Raden Saleh Sjarif Boestaman was born into a Javanese royal family with Arab descent in Semarang, Central Java. When he was 10 years old, he moved to Batavia (now Jakarta), where he started to make friends with the Dutch, including Bogor Botanic Garden founder, Prof. Caspar Reinwardt. The professor went on to hire him.
At work, Raden Saleh met Belgian painter AAJ Payen, who was visiting Java to paint landscape sceneries as commissioned by the Dutch government. He was amazed by Raden Saleh’s early drawings, and decided to teach him to paint. With AAJ Payen’s recommendation and financial support from the Dutch Indies general governor GAGP van der Capellen, Raden Saleh went to Europe to pursue further education in art. In 1829, Raden Saleh arrived in the Netherlands as the first Indonesian artist to receive training in Europe.
He was given the opportunity to study to two objects from two different artists; Cornelius Kruseman, from whom he studied portraiture paintings, and Andreas Schelfhout, who trained him to do landscape paintings.
During his years of study, he began to receive recognition, especially from the barons and royal families. King Willem III of the Netherlands conferred him as “King’s Painter”. Raden Saleh was selected to exhibit his work in the celebrated Rijkmuseum of Amsterdam and in the Hague, where he met a French lion trainer Henri Martin. This meeting was the starting point of Raden Saleh painting Orientalist lions and animal fights, paintings that brought him fame all the way to Western Europe like France and Germany.
Living in the war era, Raden Saleh often exhibited spirit of war in his Romanticism and Orientalist paintings. “His works depicted pride, passion and struggle which best express the social issues at the moment,” says Russell Storer, Curatorial & Collections deputy director of National Gallery Singapore (NGS).
After achieving great success as a famous artist in Europe, Raden Saleh returned to Jakarta in 1852. “We can conclude that Raden Saleh enjoyed the European living, that he didn’t go back to the Dutch Indies right after he finished his study, but rather went to Germany for another five years, and returned to the Netherlands before returning to the home country,” said Syed Muhammad Hafiz, NGS’ assistant curator.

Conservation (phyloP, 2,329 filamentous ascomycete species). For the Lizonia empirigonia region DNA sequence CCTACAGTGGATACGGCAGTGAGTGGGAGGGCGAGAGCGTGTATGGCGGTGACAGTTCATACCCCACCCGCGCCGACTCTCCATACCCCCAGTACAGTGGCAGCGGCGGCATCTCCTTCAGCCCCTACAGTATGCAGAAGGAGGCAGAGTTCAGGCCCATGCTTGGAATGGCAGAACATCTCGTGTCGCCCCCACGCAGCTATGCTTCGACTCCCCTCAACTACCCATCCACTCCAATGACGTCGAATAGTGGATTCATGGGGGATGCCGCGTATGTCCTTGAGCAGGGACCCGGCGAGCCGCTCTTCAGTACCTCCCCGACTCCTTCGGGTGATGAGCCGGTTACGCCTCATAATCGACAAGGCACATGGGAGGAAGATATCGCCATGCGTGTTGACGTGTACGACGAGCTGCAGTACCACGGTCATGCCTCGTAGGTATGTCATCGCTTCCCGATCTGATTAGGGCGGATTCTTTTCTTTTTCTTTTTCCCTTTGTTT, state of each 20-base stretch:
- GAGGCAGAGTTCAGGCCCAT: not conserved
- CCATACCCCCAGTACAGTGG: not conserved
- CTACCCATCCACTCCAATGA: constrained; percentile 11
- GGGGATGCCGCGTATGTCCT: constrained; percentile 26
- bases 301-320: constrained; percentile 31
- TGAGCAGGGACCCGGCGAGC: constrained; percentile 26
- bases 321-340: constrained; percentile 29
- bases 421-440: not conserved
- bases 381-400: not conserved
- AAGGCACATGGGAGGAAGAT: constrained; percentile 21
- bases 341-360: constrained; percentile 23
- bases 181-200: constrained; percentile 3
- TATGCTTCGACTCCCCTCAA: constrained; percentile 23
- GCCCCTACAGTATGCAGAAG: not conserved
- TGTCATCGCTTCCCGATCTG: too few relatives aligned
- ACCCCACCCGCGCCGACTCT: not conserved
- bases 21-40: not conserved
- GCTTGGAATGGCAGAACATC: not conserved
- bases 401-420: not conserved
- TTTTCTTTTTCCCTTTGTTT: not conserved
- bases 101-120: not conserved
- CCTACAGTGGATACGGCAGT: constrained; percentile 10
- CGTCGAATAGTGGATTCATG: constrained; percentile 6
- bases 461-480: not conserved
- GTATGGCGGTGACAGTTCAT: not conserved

The maestro built his mansion in Cikini, Jakarta with Gothic Revival architecture style as inspired by Callenberg Castle, where he had lived in Germany.
He continued to work as a painting conservator for the Dutch Indies government while making portrait paintings for several Javanese royal families. Upon his return, he also continued to make landscape paintings, but the projects became more dear as what he painted depicted his homeland, the tropical land of Java.
He married Raden Ayu Danudirja in 1867 and settled in Bogor until his death in 1880.
Raden Saleh left a legacy and valuable assets to the country. The street adjacent to his mansion now bears his name as an appreciation to his notable works and his generosity. In 1898, his mansion turned into a private hospital. Fewer than 30 notable paintings are kept in Indonesia, six of them at Istana Negara.
Some of his works are currently on show at NGS, marking its return to Southeast Asia. Paintings are coming from Galeri National Indonesia; Rijkmuseum and Tropenmuseum, Netherlands; Latvian National Museum of Art, Latvia; and Smithsonian Art Museum, USA.
The exhibition at NGS is open for public until 11 March 2018.
Between Worlds is a part of Century of Light, which features two exhibitions on 19th century art. Together with “Colours of Impressionism: Masterpieces from the Musée d’Orsay“, the show displays painting styles and art movements that emerged in Europe during this era, which has proven to be an influential factor to the development of art in Southeast Asia and around the world.